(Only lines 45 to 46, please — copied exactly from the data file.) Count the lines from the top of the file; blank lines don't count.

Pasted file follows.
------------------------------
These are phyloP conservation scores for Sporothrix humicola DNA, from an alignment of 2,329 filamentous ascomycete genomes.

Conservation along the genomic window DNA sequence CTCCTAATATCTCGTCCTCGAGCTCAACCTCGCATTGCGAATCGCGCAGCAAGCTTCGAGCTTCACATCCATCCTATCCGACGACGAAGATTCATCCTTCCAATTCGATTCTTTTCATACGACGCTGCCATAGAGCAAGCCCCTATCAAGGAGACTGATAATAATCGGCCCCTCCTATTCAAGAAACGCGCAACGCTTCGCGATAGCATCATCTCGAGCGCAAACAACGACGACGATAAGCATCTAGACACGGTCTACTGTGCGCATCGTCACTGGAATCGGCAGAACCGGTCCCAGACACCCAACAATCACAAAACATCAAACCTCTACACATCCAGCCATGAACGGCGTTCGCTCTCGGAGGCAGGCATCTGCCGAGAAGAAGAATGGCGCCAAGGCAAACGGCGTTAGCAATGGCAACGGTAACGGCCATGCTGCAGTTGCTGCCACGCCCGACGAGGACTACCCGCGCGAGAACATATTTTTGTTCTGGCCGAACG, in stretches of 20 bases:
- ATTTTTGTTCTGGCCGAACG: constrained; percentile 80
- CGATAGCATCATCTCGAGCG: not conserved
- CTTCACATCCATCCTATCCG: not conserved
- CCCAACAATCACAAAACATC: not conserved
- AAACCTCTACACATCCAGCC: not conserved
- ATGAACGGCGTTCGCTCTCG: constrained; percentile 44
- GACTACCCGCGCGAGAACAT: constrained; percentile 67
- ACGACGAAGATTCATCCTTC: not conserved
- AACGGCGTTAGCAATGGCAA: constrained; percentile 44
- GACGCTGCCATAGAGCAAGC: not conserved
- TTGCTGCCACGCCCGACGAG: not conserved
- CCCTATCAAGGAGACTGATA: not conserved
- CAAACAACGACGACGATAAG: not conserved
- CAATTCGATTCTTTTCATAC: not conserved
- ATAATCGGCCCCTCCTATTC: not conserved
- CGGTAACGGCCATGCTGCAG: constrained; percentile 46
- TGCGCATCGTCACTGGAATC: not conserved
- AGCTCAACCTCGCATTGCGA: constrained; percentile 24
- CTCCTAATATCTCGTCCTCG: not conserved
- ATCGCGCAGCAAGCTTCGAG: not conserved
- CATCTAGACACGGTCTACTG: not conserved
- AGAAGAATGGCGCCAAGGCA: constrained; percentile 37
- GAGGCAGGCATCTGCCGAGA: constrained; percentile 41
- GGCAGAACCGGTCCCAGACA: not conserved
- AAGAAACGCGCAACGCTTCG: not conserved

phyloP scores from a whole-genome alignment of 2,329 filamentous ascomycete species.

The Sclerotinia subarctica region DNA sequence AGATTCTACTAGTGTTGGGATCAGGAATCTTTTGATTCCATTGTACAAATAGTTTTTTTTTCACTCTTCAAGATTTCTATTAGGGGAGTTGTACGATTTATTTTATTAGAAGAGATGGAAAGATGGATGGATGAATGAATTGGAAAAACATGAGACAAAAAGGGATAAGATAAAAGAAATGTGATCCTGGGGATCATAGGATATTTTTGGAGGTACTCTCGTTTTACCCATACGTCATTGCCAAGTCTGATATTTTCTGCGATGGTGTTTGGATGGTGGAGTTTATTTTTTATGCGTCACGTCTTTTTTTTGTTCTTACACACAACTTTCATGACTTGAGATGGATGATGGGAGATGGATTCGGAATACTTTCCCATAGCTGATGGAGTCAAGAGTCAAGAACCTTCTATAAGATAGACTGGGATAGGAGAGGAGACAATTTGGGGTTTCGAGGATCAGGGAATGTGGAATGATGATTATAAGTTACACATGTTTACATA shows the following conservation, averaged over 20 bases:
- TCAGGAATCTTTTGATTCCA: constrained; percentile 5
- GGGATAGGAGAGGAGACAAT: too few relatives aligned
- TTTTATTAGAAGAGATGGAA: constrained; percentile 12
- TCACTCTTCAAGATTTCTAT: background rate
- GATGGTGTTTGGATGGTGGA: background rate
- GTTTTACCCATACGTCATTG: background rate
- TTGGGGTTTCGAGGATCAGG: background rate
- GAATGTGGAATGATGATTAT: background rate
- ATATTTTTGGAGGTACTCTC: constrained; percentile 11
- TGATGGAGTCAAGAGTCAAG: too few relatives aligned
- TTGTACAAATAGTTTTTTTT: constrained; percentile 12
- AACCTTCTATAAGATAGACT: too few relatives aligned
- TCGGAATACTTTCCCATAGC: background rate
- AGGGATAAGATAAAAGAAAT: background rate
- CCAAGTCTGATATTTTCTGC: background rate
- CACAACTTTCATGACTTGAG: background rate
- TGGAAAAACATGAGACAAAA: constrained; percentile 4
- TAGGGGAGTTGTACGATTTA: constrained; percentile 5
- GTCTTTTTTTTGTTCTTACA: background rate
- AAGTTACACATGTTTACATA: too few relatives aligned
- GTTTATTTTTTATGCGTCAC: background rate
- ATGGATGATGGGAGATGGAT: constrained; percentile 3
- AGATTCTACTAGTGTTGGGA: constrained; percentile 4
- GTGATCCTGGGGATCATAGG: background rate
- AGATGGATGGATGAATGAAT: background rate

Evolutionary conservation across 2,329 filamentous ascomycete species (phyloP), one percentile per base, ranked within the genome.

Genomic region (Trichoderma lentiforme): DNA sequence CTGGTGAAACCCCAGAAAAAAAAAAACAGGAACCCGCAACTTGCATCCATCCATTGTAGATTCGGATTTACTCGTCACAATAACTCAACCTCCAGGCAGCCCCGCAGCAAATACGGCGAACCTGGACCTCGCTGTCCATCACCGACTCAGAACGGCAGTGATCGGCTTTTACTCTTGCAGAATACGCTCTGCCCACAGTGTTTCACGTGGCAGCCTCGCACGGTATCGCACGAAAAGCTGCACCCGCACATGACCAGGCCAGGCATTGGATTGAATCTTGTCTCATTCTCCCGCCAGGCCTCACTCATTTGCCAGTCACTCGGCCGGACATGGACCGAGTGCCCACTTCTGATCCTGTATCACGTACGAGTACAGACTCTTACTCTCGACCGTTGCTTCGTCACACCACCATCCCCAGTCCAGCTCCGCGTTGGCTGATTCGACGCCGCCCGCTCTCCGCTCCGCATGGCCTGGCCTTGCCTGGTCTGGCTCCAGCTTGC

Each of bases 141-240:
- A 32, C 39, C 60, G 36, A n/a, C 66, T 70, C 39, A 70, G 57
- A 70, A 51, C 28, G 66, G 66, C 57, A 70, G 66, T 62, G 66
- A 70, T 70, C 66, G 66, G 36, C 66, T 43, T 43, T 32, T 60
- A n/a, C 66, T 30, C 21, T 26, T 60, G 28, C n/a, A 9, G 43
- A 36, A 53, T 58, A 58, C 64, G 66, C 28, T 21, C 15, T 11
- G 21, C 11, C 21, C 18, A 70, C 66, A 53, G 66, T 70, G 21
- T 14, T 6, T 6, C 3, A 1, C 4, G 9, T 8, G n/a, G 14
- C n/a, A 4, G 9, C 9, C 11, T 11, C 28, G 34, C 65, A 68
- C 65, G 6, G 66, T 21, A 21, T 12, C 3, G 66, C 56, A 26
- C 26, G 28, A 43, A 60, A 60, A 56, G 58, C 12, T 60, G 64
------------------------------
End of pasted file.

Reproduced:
- CACAACTTTCATGACTTGAG: background rate
- TGGAAAAACATGAGACAAAA: constrained; percentile 4